Posted by Mary Wimberley on 2007-02-19

The Cumberland Community Mediation Center (CCMC) at Samford University's Cumberland School of Law has received grants totaling $14,000 to assist and enhance its mediation programs.

Monies include a $10,000 grant from the Alabama Law Foundation and a $4,000 grant from the Alabama Supreme Court Commission on Dispute Resolution.

The Law Foundation grant will help the CCMC increase its roster of trained volunteer mediators to 80 during 2007, expand services provided to Jefferson County Family Court, and launch a pilot program with St. Clair County District Court.

The Supreme Court funds will be used to support the on-going recruiting and training of volunteer mediators to serve in Jefferson County Family Court and St. Clair County District Court.

The Center currently has a list of 25 available trained mediators. Mediators are volunteer attorneys, law students and community members, all of whom have been trained by the CCMC.

The CCMC mediates disputes between family members, neighbors, friends or roommates at no charge. All mediations are confidential.

"Additionally, landlord/tenant disagreements, consumer/merchant disputes involving services, goods, repairs and other topics are some of the issues the Center will mediate," said Cassandra W. Adams, CCMC director.

The Jefferson County Family Court project that was launched in September has resulted in more than 30 cases that went to mediation rather than trial.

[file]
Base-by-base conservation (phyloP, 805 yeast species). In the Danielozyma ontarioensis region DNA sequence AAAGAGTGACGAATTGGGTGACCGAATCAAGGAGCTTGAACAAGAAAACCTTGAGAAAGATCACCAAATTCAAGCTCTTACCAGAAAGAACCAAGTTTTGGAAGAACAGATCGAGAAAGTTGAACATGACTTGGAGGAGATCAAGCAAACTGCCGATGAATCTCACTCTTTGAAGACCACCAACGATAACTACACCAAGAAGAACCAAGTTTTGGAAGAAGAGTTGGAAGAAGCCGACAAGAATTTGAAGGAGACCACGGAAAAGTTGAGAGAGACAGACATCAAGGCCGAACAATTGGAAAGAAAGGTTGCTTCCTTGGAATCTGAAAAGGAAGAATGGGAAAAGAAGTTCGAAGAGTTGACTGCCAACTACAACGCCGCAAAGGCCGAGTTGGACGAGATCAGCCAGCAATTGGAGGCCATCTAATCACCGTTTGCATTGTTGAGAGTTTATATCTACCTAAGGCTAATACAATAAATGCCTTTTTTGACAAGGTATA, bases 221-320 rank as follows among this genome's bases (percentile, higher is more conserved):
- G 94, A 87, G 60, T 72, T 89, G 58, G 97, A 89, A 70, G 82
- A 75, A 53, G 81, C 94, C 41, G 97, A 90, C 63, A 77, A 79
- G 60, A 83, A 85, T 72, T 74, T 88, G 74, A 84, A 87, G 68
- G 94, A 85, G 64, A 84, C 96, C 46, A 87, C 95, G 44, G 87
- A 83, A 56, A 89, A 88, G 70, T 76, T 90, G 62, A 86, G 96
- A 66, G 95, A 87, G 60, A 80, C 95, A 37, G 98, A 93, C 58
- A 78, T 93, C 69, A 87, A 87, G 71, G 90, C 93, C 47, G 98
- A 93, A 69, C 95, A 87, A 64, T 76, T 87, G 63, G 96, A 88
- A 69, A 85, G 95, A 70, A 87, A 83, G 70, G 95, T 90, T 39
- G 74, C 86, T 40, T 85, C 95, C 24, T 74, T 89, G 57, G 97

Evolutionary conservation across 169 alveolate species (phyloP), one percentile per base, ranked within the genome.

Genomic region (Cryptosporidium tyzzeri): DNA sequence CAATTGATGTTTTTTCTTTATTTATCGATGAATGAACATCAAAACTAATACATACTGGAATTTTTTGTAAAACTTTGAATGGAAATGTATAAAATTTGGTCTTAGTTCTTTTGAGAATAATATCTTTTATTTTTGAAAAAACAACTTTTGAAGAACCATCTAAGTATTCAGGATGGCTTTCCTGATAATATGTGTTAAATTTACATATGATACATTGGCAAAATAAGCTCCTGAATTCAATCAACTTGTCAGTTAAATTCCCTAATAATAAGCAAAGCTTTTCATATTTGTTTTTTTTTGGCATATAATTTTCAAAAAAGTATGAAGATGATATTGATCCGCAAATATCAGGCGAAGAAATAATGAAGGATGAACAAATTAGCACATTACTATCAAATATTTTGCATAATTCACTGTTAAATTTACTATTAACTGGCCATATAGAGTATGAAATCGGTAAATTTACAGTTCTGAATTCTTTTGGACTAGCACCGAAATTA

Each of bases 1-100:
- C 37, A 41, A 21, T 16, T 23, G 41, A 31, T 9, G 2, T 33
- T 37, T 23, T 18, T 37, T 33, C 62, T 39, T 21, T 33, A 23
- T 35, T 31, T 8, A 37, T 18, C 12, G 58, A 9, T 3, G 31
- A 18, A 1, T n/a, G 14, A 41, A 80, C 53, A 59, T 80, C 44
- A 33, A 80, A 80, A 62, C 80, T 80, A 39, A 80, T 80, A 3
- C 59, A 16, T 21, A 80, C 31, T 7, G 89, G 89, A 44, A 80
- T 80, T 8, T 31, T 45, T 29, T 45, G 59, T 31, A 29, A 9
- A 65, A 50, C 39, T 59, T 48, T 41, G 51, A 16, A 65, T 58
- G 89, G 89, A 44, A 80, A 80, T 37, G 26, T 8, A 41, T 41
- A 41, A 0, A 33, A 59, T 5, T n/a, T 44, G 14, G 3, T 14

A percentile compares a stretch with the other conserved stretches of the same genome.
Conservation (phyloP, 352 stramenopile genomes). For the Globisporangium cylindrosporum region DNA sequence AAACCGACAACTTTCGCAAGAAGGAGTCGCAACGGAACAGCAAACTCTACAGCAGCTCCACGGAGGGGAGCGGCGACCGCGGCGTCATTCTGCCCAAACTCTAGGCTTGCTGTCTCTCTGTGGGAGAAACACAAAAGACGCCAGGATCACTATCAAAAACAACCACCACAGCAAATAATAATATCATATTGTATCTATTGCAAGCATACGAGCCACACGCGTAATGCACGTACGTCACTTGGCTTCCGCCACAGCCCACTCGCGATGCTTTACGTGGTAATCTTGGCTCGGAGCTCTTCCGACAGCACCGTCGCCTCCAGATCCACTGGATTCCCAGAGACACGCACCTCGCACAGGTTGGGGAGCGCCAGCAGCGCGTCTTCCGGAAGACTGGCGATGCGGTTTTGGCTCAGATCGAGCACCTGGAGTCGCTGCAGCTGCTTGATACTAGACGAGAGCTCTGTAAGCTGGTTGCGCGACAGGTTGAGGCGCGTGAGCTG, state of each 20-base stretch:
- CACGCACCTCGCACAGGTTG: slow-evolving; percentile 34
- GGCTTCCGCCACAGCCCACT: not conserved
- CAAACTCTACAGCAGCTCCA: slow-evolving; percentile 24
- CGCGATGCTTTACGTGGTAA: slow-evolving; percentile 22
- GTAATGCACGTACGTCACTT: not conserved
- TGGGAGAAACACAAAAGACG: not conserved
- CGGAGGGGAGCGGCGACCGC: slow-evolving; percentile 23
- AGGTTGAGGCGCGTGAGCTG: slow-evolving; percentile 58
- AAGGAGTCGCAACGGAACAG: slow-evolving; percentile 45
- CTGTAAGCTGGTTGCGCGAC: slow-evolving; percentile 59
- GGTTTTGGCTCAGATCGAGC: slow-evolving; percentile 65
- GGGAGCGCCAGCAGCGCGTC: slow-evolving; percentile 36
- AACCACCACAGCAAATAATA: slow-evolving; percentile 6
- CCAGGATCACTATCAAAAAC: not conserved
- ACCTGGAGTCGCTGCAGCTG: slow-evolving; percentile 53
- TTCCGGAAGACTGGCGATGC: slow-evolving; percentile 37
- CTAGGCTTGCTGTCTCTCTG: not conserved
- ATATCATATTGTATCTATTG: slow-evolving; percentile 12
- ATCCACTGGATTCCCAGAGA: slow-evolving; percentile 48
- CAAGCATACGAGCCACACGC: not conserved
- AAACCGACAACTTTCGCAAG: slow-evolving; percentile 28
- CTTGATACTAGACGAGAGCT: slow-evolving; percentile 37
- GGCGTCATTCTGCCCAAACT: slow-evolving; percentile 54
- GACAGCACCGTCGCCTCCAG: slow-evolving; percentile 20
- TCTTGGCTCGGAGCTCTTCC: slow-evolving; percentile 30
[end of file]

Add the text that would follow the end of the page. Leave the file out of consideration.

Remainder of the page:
A trained mediator, says Adams, provides an invaluable assistance to persons on both sides of a dispute. Mediation gives parties the opportunity to fully participate in resolving their own dispute, and also helps the judicial process.

"For each case mediated, the court docket is relieved of hearing that case, and parties don't have to wait, sometimes more than six months, to have their case heard in court," said Adams.

According to Cumberland dean John L. Carroll, the CCMC serves a dual purpose at the law school.

"Our goal is for the Center to provide mediation services to help resolve disputes between organizations and parties who cannot afford the services of a paid mediator while greatly expanding the mediation training of our students," said Carroll.

Adams and Carroll co-teach a mediator practice course that teaches mediation skills to Cumberland students. In January, the CCMC held a dispute resolution training for Samford's office of residence life.

Samford is a leading Christian university offering undergraduate programs grounded in the liberal arts with an array of nationally recognized graduate and professional schools. Founded in 1841, Samford is the 87th-oldest institution of higher learning in the United States. Samford enrolls 5,791 students from 49 states, Puerto Rico and 16 countries in its 10 academic schools: arts, arts and sciences, business, divinity, education, health professions, law, nursing, pharmacy and public health. Samford fields 17 athletic teams that compete in the tradition-rich Southern Conference and ranks 6th nationally for its Graduation Success Rate among all NCAA Division I schools.